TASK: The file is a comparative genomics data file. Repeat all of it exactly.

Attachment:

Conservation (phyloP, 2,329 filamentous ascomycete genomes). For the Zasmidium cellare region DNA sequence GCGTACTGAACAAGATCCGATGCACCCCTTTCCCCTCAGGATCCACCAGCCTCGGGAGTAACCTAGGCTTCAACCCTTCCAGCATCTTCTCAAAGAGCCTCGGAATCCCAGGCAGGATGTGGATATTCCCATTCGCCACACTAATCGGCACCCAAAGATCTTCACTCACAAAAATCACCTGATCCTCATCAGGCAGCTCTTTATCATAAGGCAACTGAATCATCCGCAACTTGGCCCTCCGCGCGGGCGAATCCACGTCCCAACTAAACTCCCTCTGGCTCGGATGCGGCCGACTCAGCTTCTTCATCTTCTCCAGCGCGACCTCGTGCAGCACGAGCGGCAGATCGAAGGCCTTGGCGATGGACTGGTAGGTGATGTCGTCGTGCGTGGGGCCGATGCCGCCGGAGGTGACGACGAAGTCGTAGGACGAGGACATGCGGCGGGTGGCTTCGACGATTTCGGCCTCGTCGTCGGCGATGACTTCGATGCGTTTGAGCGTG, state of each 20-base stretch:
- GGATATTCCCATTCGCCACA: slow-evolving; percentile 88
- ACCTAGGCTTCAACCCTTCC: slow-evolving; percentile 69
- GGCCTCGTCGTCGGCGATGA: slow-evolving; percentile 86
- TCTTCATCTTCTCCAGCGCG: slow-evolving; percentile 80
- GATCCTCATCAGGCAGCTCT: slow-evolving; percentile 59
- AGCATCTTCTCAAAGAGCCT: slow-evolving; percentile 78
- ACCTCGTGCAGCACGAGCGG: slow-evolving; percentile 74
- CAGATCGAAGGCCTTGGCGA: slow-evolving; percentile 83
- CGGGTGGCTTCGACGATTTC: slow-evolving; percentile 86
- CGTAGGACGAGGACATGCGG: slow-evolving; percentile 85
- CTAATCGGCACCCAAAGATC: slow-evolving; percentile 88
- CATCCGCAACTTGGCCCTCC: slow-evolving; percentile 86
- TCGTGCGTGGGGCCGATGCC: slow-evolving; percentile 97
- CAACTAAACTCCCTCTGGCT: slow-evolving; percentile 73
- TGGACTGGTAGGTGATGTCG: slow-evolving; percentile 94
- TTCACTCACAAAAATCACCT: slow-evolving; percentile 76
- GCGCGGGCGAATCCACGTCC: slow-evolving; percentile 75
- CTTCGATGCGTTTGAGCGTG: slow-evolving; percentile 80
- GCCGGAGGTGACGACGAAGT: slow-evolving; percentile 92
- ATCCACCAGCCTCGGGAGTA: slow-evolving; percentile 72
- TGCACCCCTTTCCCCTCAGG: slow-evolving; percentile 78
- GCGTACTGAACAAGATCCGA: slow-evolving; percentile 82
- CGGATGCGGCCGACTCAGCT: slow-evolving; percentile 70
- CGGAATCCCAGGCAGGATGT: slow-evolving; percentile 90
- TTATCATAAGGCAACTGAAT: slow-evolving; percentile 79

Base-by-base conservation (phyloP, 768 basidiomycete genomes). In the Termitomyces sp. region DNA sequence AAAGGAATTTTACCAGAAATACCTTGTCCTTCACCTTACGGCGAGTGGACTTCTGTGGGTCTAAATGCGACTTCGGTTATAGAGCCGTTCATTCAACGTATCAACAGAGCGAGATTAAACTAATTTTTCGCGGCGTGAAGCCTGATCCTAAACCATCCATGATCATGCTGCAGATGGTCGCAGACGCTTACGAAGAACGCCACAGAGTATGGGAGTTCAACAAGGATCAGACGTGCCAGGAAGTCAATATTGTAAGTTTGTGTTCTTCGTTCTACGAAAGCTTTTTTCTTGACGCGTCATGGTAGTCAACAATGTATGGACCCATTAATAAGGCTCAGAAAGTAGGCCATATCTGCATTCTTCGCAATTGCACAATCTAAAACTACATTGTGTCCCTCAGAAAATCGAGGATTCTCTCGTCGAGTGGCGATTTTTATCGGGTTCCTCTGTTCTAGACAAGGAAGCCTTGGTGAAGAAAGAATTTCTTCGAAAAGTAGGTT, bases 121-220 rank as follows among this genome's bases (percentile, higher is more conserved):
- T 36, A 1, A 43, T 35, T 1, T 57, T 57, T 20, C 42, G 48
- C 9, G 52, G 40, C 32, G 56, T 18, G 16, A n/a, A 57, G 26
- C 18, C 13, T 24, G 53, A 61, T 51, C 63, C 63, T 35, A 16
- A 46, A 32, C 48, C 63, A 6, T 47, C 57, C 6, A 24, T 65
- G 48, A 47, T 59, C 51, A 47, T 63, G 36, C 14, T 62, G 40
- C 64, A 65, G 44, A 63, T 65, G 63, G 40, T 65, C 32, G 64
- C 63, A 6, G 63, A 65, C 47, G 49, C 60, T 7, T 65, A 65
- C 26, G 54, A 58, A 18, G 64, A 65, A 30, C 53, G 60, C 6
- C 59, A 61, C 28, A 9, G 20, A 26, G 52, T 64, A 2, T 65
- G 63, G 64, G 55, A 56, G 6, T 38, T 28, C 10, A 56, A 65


Conservation (phyloP, 2,329 filamentous ascomycete genomes). For the Zasmidium cellare region DNA sequence GCGTACTGAACAAGATCCGATGCACCCCTTTCCCCTCAGGATCCACCAGCCTCGGGAGTAACCTAGGCTTCAACCCTTCCAGCATCTTCTCAAAGAGCCTCGGAATCCCAGGCAGGATGTGGATATTCCCATTCGCCACACTAATCGGCACCCAAAGATCTTCACTCACAAAAATCACCTGATCCTCATCAGGCAGCTCTTTATCATAAGGCAACTGAATCATCCGCAACTTGGCCCTCCGCGCGGGCGAATCCACGTCCCAACTAAACTCCCTCTGGCTCGGATGCGGCCGACTCAGCTTCTTCATCTTCTCCAGCGCGACCTCGTGCAGCACGAGCGGCAGATCGAAGGCCTTGGCGATGGACTGGTAGGTGATGTCGTCGTGCGTGGGGCCGATGCCGCCGGAGGTGACGACGAAGTCGTAGGACGAGGACATGCGGCGGGTGGCTTCGACGATTTCGGCCTCGTCGTCGGCGATGACTTCGATGCGTTTGAGCGTG, state of each 20-base stretch:
- GGATATTCCCATTCGCCACA: slow-evolving; percentile 88
- ACCTAGGCTTCAACCCTTCC: slow-evolving; percentile 69
- GGCCTCGTCGTCGGCGATGA: slow-evolving; percentile 86
- TCTTCATCTTCTCCAGCGCG: slow-evolving; percentile 80
- GATCCTCATCAGGCAGCTCT: slow-evolving; percentile 59
- AGCATCTTCTCAAAGAGCCT: slow-evolving; percentile 78
- ACCTCGTGCAGCACGAGCGG: slow-evolving; percentile 74
- CAGATCGAAGGCCTTGGCGA: slow-evolving; percentile 83
- CGGGTGGCTTCGACGATTTC: slow-evolving; percentile 86
- CGTAGGACGAGGACATGCGG: slow-evolving; percentile 85
- CTAATCGGCACCCAAAGATC: slow-evolving; percentile 88
- CATCCGCAACTTGGCCCTCC: slow-evolving; percentile 86
- TCGTGCGTGGGGCCGATGCC: slow-evolving; percentile 97
- CAACTAAACTCCCTCTGGCT: slow-evolving; percentile 73
- TGGACTGGTAGGTGATGTCG: slow-evolving; percentile 94
- TTCACTCACAAAAATCACCT: slow-evolving; percentile 76
- GCGCGGGCGAATCCACGTCC: slow-evolving; percentile 75
- CTTCGATGCGTTTGAGCGTG: slow-evolving; percentile 80
- GCCGGAGGTGACGACGAAGT: slow-evolving; percentile 92
- ATCCACCAGCCTCGGGAGTA: slow-evolving; percentile 72
- TGCACCCCTTTCCCCTCAGG: slow-evolving; percentile 78
- GCGTACTGAACAAGATCCGA: slow-evolving; percentile 82
- CGGATGCGGCCGACTCAGCT: slow-evolving; percentile 70
- CGGAATCCCAGGCAGGATGT: slow-evolving; percentile 90
- TTATCATAAGGCAACTGAAT: slow-evolving; percentile 79

Base-by-base conservation (phyloP, 768 basidiomycete genomes). In the Termitomyces sp. region DNA sequence AAAGGAATTTTACCAGAAATACCTTGTCCTTCACCTTACGGCGAGTGGACTTCTGTGGGTCTAAATGCGACTTCGGTTATAGAGCCGTTCATTCAACGTATCAACAGAGCGAGATTAAACTAATTTTTCGCGGCGTGAAGCCTGATCCTAAACCATCCATGATCATGCTGCAGATGGTCGCAGACGCTTACGAAGAACGCCACAGAGTATGGGAGTTCAACAAGGATCAGACGTGCCAGGAAGTCAATATTGTAAGTTTGTGTTCTTCGTTCTACGAAAGCTTTTTTCTTGACGCGTCATGGTAGTCAACAATGTATGGACCCATTAATAAGGCTCAGAAAGTAGGCCATATCTGCATTCTTCGCAATTGCACAATCTAAAACTACATTGTGTCCCTCAGAAAATCGAGGATTCTCTCGTCGAGTGGCGATTTTTATCGGGTTCCTCTGTTCTAGACAAGGAAGCCTTGGTGAAGAAAGAATTTCTTCGAAAAGTAGGTT, bases 121-220 rank as follows among this genome's bases (percentile, higher is more conserved):
- T 36, A 1, A 43, T 35, T 1, T 57, T 57, T 20, C 42, G 48
- C 9, G 52, G 40, C 32, G 56, T 18, G 16, A n/a, A 57, G 26
- C 18, C 13, T 24, G 53, A 61, T 51, C 63, C 63, T 35, A 16
- A 46, A 32, C 48, C 63, A 6, T 47, C 57, C 6, A 24, T 65
- G 48, A 47, T 59, C 51, A 47, T 63, G 36, C 14, T 62, G 40
- C 64, A 65, G 44, A 63, T 65, G 63, G 40, T 65, C 32, G 64
- C 63, A 6, G 63, A 65, C 47, G 49, C 60, T 7, T 65, A 65
- C 26, G 54, A 58, A 18, G 64, A 65, A 30, C 53, G 60, C 6
- C 59, A 61, C 28, A 9, G 20, A 26, G 52, T 64, A 2, T 65
- G 63, G 64, G 55, A 56, G 6, T 38, T 28, C 10, A 56, A 65